Led by technologies, equities sank on reports that the US is moving toward restrictions on ownership of Chinese equities in government sponsored pension plans.  I think it is noteworthy that there is bipartisan support for such a plan albeit such is not discussed.  Personally I am against such curbs for a myriad of reasons.

Equities were also weighed down by Brexit, earning concerns, Hong Kong and the growing backlash over Chinese suppression of Muslim and Christian minorities.

Deviating considerably from market comments, as we all recall from our freshman political science class of comparative structures of government such suppression of religion is a hallmark of communist societies where loyalty is to the state not to a God.  The state is sovereign, omnipotent and omniscient demanding absolute loyalty above everything else.

Returning back to the markets, many times I have discussed the lack of liquidity in the bond market which has demanded Federal Reserve intervention.  It is now generally accepted the reason for this lack of liquidity is government fiat that has destroyed a vital trading component in an attempt to make the markets more stable.

Today and tomorrow the Treasury is auctioning about $50 billion of the 10 and 30-year Treasury.  In my view one would be hard pressed to find many people in Washington who are worried about the budget deficit.   Republicans want to cut taxes and Democrats have extremely ambitious plans for everything under the flawed philosophy of Modern Monetary Theory (MMT).

In my view the repo crisis is a small but pointed reminder that debt and deficits do matter.  This view was validated by FRB Chair Powell when he stated yesterday  “the repo spike was driven by reserve shortages brought on by an excess of public debt.”

Simply put there is too much new debt flooding the financial system and not enough money causing lenders to jack up repo rates.  The Fed moved to inject much needed cash on a temporary basis.  At some juncture the flood of supply in coming months and years cold ultimately result in higher borrowing costs.

I am not suggesting the US faces any imminent problems financing itself.  Everywhere government borrowing costs around the world are at historic lows.  The dollar remains the world’s reserve currency and Treasuries are still regarded as the ultimate safe harbor.

Nevertheless I worry as do others that MMT is winning the argument in Washington and the repo upheaval is a clear sign  there might actually be limits on just how much debt the US can take before triggering a disruption.  Deficits are nothing new but since the crisis, the market for Treasury debt has tripled in size.

The growth in the market was manageable in previous years because the Fed bought significant amount of Treasuries post auction from dealers via QE but this outlet is now absent.  Bloomberg writes primary dealers outright positions in Treasuries reached an all-time high in May—about $300 billion and more than double than the previous year.

Primary dealers unfortunately are not getting much help form investors in soaking up the excess  supply given that both China and Japan have shrunk their share of official holdings from 40% of amount outstanding in 2008 to 25% today according to the Treasury.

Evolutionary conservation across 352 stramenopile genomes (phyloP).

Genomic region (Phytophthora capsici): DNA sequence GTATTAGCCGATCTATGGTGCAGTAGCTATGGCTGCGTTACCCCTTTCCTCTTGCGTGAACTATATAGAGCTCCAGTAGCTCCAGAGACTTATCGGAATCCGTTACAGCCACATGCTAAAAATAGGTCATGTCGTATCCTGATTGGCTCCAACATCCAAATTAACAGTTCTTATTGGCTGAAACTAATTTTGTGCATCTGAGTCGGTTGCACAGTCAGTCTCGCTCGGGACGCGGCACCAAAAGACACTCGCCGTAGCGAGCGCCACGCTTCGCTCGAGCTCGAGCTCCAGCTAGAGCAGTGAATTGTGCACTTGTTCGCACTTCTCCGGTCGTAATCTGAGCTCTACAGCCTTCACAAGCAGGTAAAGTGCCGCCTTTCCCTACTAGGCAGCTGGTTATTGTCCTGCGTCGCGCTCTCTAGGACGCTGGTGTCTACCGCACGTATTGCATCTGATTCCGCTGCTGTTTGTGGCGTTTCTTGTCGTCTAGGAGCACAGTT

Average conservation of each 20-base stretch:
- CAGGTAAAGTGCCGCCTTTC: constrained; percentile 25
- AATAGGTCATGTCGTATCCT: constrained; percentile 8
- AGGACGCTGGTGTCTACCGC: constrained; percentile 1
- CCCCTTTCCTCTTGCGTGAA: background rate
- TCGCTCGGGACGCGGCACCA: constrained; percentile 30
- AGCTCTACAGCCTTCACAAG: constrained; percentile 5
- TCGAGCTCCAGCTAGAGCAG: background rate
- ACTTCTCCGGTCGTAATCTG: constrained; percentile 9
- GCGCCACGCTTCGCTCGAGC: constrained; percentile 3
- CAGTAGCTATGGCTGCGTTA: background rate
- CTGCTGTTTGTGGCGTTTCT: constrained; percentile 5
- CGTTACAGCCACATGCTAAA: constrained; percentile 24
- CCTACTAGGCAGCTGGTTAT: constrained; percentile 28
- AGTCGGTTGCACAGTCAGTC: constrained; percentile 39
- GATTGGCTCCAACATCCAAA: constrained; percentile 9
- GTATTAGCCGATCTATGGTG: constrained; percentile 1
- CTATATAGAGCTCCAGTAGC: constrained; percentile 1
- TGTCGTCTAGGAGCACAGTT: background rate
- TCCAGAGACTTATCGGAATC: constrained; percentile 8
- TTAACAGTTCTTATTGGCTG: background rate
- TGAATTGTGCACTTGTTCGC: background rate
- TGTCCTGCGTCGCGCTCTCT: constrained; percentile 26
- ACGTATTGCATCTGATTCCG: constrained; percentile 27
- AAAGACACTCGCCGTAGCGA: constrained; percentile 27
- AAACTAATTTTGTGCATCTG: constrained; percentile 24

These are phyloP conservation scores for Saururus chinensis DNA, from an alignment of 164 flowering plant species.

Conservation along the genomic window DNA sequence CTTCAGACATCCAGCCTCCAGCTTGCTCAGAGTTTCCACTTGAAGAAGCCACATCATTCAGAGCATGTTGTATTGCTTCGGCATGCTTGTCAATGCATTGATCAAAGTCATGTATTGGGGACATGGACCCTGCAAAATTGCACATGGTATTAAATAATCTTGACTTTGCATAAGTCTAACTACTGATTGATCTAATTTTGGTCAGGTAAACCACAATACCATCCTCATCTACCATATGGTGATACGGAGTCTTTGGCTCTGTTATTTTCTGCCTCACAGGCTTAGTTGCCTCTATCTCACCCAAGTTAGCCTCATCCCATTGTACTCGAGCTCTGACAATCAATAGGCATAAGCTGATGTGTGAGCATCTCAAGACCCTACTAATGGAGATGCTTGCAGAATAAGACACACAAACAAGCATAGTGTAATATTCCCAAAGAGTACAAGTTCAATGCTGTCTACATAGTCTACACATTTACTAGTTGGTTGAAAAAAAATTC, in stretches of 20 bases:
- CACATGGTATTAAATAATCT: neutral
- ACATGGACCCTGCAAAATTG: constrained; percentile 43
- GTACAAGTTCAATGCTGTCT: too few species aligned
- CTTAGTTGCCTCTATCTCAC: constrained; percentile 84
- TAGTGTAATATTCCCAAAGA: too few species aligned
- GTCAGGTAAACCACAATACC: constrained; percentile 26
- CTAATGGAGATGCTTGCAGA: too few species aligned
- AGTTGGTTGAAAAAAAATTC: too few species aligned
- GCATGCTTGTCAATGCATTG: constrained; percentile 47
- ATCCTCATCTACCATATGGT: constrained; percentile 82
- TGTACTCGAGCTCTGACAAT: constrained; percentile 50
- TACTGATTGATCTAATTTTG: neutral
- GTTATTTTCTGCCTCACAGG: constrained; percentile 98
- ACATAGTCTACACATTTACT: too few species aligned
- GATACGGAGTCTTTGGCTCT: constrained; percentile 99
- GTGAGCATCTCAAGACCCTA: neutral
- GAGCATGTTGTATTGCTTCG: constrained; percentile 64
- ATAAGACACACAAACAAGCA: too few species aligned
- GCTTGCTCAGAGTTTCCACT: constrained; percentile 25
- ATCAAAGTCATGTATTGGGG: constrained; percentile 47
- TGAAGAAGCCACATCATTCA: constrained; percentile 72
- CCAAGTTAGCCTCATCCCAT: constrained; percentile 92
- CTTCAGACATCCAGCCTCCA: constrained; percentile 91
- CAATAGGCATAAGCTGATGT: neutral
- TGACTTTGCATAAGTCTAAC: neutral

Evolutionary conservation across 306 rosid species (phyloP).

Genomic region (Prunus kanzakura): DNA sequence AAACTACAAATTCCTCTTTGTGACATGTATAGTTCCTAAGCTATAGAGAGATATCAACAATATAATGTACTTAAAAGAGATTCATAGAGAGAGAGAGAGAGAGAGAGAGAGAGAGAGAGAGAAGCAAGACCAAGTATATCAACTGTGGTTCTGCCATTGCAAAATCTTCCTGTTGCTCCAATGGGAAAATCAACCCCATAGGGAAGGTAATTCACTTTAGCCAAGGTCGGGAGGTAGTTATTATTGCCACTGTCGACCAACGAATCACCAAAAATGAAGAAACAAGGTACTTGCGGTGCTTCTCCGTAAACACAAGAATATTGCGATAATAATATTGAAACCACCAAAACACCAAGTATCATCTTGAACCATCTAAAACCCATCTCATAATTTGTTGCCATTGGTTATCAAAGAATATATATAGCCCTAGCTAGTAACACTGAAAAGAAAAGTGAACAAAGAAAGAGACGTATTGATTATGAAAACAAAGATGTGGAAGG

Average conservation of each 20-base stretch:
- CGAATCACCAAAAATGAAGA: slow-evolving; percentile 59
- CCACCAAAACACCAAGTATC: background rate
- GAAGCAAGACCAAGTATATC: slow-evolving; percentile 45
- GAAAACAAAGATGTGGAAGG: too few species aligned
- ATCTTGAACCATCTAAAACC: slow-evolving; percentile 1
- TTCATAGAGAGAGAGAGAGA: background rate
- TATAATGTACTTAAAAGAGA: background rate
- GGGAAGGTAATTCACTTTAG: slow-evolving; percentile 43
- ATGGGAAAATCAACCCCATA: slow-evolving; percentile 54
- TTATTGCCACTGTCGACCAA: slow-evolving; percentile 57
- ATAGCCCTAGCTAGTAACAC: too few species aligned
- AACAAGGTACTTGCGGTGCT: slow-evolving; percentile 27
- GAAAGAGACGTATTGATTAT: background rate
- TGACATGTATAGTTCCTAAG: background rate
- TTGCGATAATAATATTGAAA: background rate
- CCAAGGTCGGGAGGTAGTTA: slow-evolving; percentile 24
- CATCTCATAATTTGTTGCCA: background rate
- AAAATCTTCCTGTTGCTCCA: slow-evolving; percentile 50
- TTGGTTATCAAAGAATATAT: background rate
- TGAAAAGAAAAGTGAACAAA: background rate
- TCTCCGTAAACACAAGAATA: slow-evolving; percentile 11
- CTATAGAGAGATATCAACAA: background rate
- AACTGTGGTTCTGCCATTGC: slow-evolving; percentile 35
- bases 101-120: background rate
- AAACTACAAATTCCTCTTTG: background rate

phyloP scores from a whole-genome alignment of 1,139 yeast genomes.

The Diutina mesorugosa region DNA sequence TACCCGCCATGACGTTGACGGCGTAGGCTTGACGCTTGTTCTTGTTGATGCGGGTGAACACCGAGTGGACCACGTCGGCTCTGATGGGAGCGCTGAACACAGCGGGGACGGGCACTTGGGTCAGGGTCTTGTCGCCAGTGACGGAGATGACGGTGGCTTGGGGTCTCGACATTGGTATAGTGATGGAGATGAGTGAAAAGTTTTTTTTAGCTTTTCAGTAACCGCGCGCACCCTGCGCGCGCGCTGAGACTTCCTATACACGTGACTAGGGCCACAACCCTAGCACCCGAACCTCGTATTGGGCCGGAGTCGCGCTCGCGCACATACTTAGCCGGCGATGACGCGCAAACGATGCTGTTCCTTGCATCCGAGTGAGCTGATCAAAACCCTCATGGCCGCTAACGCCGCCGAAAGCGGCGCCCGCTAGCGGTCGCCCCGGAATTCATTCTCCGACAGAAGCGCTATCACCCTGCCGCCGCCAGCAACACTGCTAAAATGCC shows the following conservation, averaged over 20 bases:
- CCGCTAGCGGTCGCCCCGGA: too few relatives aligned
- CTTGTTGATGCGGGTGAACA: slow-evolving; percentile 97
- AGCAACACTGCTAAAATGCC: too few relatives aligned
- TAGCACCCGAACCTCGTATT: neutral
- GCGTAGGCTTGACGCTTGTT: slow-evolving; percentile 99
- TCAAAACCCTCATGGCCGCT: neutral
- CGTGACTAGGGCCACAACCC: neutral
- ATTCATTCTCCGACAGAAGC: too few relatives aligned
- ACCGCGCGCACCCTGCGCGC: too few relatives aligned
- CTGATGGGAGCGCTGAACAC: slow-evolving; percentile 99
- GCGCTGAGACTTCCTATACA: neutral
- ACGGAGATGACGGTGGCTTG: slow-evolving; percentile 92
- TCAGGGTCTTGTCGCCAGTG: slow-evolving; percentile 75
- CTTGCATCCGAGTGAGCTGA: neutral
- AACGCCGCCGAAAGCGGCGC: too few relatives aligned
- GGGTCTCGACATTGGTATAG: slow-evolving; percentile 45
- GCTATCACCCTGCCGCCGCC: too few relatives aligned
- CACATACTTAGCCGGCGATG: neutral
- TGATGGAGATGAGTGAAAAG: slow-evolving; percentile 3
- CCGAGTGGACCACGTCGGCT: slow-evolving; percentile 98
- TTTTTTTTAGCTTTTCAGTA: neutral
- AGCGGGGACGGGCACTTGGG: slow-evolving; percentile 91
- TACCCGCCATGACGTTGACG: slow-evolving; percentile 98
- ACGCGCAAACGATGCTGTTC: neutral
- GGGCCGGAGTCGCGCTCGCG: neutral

The introductory sentence of today’s comments was about the US moving to restrict American ownership of Chinese equities, an idea that has bipartisan support.  What happens if the Chinese threaten the same?

Wow!  Talk about the nuclear option that will shatter today’s MMT illusion and complacency.

Last night the foreign markets were mixed.  London was up 0.48%, Paris up 0.67%  and Frankfurt up 0.96%.  China was up 0.39%,  Japan down 0.61%  and Hang Sang down 0.81%.

The Dow should open moderately higher as China signaled it would accept a partial deal even after the Administration placed a number of Chinese technology firms on a blacklist.  Bloomberg reports the White House is moving ahead with discussions about restricting US government pension fund investments in China.

The 10-year is off 10/32 to yield 1.57%


The views expressed herein are those of Kent Engelke and do not necessarily reflect those of Capitol Securities Management. The information contained herein has been compiled from sources believed to be reliable; however, there is no guarantee of its accuracy or completeness. Any opinions expressed are statements of judgment on this date and are subject to certain risks and uncertainties which could cause actual results to differ materially from those currently anticipated or projected. Any future dividends, interest, yields and event dates listed may be subject to change. An investor cannot invest in an index, and its returns are not indicative of the performance of any specific investment. Past performance is not indicative of future results. The material provided in Daily Market Commentaries or on this website should be used for informational purposes only and in no way should be relied upon for financial advice. Please be sure to consult your own financial advisor when making decisions regarding your financial management. Members of FINRA and SIPC, Capitol Securities Management is a privately owned full-service retail brokerage and investment advisory firm headquartered in Richmond, Virginia. For nearly 30 years, we have been serving the needs of our investors. Today, more than 200 Capitol Securities Management investment professionals and support staff serve approximately 18,000 customer accounts from Southern Florida to the New England coast.